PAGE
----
“The Hindu and the Cowboy” uses theatre and storytelling to reach a wide audience and invite them to reflect not only on the play but also on questions of identity and values that impact their own lives. Surveys collected after the performance found that 41 percent of the audience indicated this was their “first interfaith event” and 60 percent of those rated the play “extremely valuable.” Collaborating with Kansas City organizations like the Kansas City Public Library allows the play to reach beyond those already active in interfaith work. Although rooted in Kansas City, the stories of “The Hindu and the Cowboy” transcend regional boundaries and strike chords of common human emotion and experience.

During the tours, the mobile theatre gathers more than 500 people at each representation. The troupe moves around the country in order to address issues of ethnic differences, and promote collaboration and working together in harmony. The project focuses also on rural areas who are often left behind in the cooperation process in contrast to cities and urban processes.


Field Data: Examples and Sources (Activity – Organisation – Location)

1.) Bibliodrama – The Rumi Foundation – Poland

The Rumi foundation of Poland offers teaching and practices of the Tariqa Nakshbandiyya Mujadiddiyya, Poland’s first Islamic Sufi community. It aims at transmitting knowledge about Sufism and Islam while promoting the peaceful message of Islam. Its activities are divided into three categories: spirituality of Islam (lectures, conferences, translating), culture as an idea of the universal language (promoting arts, Sufi Festival of Poland, trips and arts exhibitions) and interfaith dialogue (coordinating the World Interfaith Harmony Week and organizing interfaith activities). As part of the third category, the Rumi foundation organizes regular bibliodrama sessions that are open to anyone.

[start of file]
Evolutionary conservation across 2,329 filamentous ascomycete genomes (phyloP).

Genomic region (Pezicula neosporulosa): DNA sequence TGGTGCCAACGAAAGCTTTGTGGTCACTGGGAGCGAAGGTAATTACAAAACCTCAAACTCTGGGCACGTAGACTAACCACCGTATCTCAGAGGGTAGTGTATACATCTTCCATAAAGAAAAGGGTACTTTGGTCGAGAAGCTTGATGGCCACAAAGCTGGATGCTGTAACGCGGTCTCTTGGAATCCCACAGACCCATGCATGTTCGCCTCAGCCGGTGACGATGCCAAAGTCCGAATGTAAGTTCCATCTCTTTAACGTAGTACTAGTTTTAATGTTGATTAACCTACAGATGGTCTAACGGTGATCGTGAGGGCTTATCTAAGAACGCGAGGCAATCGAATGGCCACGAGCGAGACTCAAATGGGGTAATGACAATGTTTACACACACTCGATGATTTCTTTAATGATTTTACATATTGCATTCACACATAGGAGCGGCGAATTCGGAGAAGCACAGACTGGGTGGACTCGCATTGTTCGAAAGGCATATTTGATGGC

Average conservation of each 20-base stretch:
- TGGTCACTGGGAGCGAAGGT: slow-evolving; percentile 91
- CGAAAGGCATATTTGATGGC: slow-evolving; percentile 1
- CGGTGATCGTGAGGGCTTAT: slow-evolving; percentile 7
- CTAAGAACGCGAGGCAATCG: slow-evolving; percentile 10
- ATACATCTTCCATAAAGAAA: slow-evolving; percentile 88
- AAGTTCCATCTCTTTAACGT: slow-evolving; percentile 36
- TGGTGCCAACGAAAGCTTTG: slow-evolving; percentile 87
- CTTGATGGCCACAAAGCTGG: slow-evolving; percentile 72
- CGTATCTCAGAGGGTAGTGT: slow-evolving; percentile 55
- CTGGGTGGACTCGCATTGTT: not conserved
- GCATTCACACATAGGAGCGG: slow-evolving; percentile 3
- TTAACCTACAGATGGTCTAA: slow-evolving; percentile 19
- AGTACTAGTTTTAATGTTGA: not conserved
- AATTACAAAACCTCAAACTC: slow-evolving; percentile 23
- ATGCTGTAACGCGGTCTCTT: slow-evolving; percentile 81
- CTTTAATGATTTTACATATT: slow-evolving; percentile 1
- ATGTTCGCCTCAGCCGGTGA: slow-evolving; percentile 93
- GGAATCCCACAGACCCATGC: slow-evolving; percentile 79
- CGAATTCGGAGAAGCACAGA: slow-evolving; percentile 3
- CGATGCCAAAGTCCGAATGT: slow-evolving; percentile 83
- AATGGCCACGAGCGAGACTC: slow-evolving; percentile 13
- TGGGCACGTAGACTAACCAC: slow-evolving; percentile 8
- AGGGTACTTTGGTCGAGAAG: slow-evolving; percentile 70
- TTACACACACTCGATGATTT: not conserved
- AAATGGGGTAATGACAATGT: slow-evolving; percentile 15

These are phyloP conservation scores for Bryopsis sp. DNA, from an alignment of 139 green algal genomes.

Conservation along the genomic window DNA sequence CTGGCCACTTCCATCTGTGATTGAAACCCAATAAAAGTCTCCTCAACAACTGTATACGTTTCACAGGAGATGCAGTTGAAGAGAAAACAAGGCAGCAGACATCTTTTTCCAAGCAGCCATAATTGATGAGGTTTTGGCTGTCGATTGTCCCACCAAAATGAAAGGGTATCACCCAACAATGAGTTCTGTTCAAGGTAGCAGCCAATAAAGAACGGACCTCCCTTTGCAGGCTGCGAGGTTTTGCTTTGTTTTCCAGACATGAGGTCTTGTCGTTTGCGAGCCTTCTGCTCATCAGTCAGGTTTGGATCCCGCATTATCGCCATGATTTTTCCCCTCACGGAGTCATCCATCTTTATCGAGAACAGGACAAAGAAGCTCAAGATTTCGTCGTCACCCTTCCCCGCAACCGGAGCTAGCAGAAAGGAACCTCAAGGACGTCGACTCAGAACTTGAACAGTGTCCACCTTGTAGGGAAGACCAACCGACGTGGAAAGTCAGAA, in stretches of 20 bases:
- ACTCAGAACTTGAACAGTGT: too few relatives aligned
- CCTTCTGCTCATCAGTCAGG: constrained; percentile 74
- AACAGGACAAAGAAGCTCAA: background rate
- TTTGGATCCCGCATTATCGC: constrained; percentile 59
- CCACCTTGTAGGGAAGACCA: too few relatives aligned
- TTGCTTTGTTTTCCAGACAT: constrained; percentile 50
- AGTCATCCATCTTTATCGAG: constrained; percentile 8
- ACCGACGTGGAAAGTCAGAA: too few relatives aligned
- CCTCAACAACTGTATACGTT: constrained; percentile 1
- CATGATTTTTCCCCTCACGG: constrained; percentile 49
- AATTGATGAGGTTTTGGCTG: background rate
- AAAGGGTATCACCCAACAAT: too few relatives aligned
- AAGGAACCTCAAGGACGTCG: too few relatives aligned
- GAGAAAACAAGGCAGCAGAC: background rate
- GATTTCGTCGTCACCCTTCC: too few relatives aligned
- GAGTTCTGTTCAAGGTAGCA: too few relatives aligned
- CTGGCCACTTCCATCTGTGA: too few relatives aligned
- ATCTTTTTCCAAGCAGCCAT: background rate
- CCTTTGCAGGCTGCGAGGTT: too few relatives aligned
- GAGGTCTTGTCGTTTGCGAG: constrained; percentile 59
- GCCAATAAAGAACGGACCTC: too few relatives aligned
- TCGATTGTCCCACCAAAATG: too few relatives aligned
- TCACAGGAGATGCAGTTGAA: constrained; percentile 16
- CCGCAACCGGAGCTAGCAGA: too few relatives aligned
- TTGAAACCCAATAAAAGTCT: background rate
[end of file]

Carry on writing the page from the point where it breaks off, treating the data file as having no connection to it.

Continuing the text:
2.) Interfaith Enactment of Classics – March Lebanon – Lebanon

The March Lebanon organization seeks to raise awareness about and defend the right to freedom of expression as a means to foster diversity, equality and reach a genuine reconciliation among various communities. In March 2015, it recruited 16 young people from the ages of 16 to 29 years old from Tripoli, Lebanon to play a revised version of Romeo and Juliette in front of audiences in Tripoli and Beirut. People attending the show were from different political and religious backgrounds. They collected donations that amounted to about $8,500, that were given back to the young people who had worked hard on the play. The actors also met important artists and had additional workshops on conflict resolution and communication skills. March Lebanon now wants to open a cultural cafe led by those young adults in order to help them earn an income, remain ambassadors of peace and art, and use culture as tools for communication and reconciliation.

3.) Greater Kansas City Festival of Faiths – Prairie Village, Kansas, USA

“The Hindu and the Cowboy” features stories drawn from Kansas City residents. In the post-World War II era, The Kansas City metropolitan area (which straddles two states, Missouri and Kansas) saw new communities arrive looking for their own “land of opportunity.” At the same time, the city's new religious diversity also brought to the fore tensions over both immigration and interfaith efforts, which take the form of campus organizations, chaplaincy initiatives, a metro interfaith council, and several social service programs. Today, “The Hindu and the Cowboy” reaches audiences through its partnership with the Greater Kansas City Festival of Faiths.


4.) Theatre of the People – Jankaraliya Cultural Foundation – Colombo, Sri Lanka

Janakaraliya raises awareness of harmony and peace in all areas of Sri Lanka, mainly in the countryside where there is a lack of opportunities and initiatives for people to meet. This theatre troupe therefore advocates for peace while also promoting arts and drama by travelling around the country.